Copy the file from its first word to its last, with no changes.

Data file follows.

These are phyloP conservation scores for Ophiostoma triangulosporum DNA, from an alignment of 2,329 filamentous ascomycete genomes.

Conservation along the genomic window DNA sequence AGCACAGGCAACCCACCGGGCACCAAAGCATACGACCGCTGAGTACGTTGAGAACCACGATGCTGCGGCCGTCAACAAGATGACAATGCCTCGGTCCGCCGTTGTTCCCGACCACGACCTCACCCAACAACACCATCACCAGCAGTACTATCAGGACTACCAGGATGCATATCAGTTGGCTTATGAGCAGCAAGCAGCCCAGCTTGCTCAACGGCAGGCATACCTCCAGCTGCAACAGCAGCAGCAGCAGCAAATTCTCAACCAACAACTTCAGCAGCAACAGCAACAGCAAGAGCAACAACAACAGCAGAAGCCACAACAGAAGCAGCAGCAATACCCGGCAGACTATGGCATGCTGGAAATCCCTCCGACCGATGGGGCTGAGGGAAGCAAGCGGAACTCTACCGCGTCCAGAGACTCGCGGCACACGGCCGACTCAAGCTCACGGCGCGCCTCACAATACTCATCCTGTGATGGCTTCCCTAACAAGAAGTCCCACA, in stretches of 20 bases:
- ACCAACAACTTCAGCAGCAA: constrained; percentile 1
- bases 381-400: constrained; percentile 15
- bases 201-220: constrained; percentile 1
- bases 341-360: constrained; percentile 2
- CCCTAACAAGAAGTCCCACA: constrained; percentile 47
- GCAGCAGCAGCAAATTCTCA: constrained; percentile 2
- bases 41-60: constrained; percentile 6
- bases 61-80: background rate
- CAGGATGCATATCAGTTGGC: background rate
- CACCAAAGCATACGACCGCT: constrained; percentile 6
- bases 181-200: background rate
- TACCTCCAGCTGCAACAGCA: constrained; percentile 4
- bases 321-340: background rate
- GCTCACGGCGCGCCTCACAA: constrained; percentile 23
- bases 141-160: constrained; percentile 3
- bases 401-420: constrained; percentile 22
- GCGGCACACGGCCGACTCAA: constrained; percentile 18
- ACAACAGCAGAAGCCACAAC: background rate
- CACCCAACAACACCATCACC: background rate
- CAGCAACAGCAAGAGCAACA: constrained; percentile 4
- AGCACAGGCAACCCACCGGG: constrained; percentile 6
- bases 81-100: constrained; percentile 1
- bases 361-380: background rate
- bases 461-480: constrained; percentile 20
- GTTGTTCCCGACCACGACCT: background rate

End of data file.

These are phyloP conservation scores for Ophiostoma triangulosporum DNA, from an alignment of 2,329 filamentous ascomycete genomes.

Conservation along the genomic window DNA sequence AGCACAGGCAACCCACCGGGCACCAAAGCATACGACCGCTGAGTACGTTGAGAACCACGATGCTGCGGCCGTCAACAAGATGACAATGCCTCGGTCCGCCGTTGTTCCCGACCACGACCTCACCCAACAACACCATCACCAGCAGTACTATCAGGACTACCAGGATGCATATCAGTTGGCTTATGAGCAGCAAGCAGCCCAGCTTGCTCAACGGCAGGCATACCTCCAGCTGCAACAGCAGCAGCAGCAGCAAATTCTCAACCAACAACTTCAGCAGCAACAGCAACAGCAAGAGCAACAACAACAGCAGAAGCCACAACAGAAGCAGCAGCAATACCCGGCAGACTATGGCATGCTGGAAATCCCTCCGACCGATGGGGCTGAGGGAAGCAAGCGGAACTCTACCGCGTCCAGAGACTCGCGGCACACGGCCGACTCAAGCTCACGGCGCGCCTCACAATACTCATCCTGTGATGGCTTCCCTAACAAGAAGTCCCACA, in stretches of 20 bases:
- ACCAACAACTTCAGCAGCAA: constrained; percentile 1
- bases 381-400: constrained; percentile 15
- bases 201-220: constrained; percentile 1
- bases 341-360: constrained; percentile 2
- CCCTAACAAGAAGTCCCACA: constrained; percentile 47
- GCAGCAGCAGCAAATTCTCA: constrained; percentile 2
- bases 41-60: constrained; percentile 6
- bases 61-80: background rate
- CAGGATGCATATCAGTTGGC: background rate
- CACCAAAGCATACGACCGCT: constrained; percentile 6
- bases 181-200: background rate
- TACCTCCAGCTGCAACAGCA: constrained; percentile 4
- bases 321-340: background rate
- GCTCACGGCGCGCCTCACAA: constrained; percentile 23
- bases 141-160: constrained; percentile 3
- bases 401-420: constrained; percentile 22
- GCGGCACACGGCCGACTCAA: constrained; percentile 18
- ACAACAGCAGAAGCCACAAC: background rate
- CACCCAACAACACCATCACC: background rate
- CAGCAACAGCAAGAGCAACA: constrained; percentile 4
- AGCACAGGCAACCCACCGGG: constrained; percentile 6
- bases 81-100: constrained; percentile 1
- bases 361-380: background rate
- bases 461-480: constrained; percentile 20
- GTTGTTCCCGACCACGACCT: background rate